Pressure from Congress will probably prompt more credit card issuers to adopt practices that would reduce their fee and interest revenue, but the changes would not cause downgrades of credit card-backed securities, Fitch Inc. said.
The Senate Permanent Subcommittee on Investigations has held hearings on credit card practices, particularly on universal default, penalty pricing, and late and over-the-limit fees.
Cynthia Ullrich, a senior analyst at the New York rating company, wrote in a note last week that issuers would adopt new measures to satisfy politicians, which may squeeze excess spread in some U.S. credit card securitizations. But the industry is well protected, she wrote.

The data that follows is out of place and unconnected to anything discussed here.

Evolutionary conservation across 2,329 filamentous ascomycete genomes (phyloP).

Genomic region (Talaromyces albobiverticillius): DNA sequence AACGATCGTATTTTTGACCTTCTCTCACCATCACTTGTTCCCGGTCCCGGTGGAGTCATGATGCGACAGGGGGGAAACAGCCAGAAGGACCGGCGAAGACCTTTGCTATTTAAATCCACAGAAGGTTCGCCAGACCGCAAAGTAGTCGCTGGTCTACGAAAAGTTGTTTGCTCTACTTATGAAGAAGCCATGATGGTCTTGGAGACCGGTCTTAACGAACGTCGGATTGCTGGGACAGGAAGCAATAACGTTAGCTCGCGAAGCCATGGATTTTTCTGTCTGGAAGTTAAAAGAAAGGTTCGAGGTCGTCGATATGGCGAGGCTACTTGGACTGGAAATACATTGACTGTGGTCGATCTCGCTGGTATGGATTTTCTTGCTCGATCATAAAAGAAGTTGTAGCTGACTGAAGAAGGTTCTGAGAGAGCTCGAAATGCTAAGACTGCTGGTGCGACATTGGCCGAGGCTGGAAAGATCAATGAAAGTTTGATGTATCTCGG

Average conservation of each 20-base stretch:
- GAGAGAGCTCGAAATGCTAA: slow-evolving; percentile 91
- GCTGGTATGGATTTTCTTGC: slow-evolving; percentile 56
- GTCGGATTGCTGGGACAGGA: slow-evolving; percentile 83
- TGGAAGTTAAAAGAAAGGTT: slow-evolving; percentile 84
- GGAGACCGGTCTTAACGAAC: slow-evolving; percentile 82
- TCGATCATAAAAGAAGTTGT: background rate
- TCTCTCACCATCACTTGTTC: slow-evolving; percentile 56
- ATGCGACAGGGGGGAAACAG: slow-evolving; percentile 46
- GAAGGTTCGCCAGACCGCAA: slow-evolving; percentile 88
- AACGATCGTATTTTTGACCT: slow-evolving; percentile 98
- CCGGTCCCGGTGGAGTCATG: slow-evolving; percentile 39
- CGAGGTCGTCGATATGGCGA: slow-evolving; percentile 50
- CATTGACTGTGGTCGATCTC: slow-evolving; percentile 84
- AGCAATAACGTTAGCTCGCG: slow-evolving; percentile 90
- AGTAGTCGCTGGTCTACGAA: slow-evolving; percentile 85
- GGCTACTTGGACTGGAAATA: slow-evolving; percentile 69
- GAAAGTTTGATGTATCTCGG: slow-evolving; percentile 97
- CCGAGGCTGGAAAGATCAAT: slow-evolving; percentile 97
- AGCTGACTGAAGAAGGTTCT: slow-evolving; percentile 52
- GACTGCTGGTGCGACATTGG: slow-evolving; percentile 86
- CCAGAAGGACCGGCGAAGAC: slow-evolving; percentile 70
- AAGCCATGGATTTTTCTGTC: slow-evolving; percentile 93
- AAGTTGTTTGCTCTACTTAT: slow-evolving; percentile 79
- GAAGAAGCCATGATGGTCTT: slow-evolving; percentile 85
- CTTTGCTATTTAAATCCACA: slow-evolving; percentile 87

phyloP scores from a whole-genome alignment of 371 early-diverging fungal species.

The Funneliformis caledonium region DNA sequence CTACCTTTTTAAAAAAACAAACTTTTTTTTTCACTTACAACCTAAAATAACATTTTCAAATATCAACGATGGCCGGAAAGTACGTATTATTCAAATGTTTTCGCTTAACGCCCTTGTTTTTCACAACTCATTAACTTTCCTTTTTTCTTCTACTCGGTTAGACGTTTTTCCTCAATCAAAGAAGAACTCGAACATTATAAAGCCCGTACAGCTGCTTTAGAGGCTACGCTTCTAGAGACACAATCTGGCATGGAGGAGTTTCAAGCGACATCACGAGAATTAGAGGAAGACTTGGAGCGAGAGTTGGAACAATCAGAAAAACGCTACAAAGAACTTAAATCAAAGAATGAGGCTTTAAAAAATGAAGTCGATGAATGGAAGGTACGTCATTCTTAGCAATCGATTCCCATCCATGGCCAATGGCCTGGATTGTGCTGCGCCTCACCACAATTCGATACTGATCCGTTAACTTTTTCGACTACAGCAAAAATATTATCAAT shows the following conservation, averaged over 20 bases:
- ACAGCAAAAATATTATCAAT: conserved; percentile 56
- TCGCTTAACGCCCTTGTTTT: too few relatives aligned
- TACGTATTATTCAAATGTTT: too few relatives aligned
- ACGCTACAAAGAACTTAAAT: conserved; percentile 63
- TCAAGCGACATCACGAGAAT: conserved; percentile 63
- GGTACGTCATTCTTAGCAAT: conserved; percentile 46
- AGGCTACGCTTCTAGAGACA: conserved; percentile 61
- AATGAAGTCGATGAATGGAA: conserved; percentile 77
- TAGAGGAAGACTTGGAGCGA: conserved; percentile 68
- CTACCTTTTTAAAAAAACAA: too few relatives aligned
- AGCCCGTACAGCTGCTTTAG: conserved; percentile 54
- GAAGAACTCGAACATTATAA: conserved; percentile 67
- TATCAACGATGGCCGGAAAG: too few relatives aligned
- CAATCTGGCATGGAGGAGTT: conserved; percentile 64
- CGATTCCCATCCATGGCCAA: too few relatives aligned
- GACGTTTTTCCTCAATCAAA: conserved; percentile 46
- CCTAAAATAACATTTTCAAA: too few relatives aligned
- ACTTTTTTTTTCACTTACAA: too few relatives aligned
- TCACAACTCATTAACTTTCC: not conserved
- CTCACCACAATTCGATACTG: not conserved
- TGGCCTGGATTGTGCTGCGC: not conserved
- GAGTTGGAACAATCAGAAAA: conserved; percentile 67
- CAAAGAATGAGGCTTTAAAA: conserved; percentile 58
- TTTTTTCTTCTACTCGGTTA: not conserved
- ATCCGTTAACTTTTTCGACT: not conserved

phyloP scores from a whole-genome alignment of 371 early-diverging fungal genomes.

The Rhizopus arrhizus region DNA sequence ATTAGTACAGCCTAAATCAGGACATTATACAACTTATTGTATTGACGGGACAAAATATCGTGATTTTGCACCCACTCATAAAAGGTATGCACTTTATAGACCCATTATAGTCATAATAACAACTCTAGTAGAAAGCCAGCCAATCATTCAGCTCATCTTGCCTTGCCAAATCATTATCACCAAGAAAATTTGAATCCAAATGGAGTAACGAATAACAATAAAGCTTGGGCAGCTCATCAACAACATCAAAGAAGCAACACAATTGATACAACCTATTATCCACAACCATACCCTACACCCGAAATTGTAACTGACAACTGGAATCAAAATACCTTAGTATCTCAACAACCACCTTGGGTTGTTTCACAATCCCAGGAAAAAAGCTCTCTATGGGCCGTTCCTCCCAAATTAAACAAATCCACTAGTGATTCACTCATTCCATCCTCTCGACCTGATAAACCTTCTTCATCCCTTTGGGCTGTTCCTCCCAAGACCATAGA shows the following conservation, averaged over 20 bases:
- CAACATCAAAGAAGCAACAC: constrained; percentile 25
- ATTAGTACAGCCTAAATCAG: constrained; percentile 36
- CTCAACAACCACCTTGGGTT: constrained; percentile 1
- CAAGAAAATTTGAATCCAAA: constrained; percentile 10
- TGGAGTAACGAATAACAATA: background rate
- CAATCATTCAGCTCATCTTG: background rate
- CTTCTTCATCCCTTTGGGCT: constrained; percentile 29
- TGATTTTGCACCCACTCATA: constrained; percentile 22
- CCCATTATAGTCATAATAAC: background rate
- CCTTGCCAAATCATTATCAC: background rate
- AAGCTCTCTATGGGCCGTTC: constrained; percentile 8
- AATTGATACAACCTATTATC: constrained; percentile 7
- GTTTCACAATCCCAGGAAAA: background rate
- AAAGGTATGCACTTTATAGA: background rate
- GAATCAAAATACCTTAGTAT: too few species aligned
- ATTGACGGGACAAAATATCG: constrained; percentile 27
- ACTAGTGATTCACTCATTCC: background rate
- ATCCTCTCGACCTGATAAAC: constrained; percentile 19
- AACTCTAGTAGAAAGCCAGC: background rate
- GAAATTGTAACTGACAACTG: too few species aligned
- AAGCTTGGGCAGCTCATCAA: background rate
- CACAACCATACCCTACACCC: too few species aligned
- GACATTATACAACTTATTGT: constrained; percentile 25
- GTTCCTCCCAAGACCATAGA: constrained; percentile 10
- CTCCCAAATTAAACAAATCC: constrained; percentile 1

"Although implementation will likely reduce gross yields and may pressure excess spread levels in some transactions in the short term," she wrote, "it is unlikely these changes will cause any negative rating actions due to generally stable performance and sufficient enhancement to absorb losses."
Fitch analysts wrote in the note that more issuers are likely to abandon aggressive pricing and penalty fees even if not required by law. They wrote that credit card issuers will probably stop charging over-the-limit fees and eliminate some interest rate increases.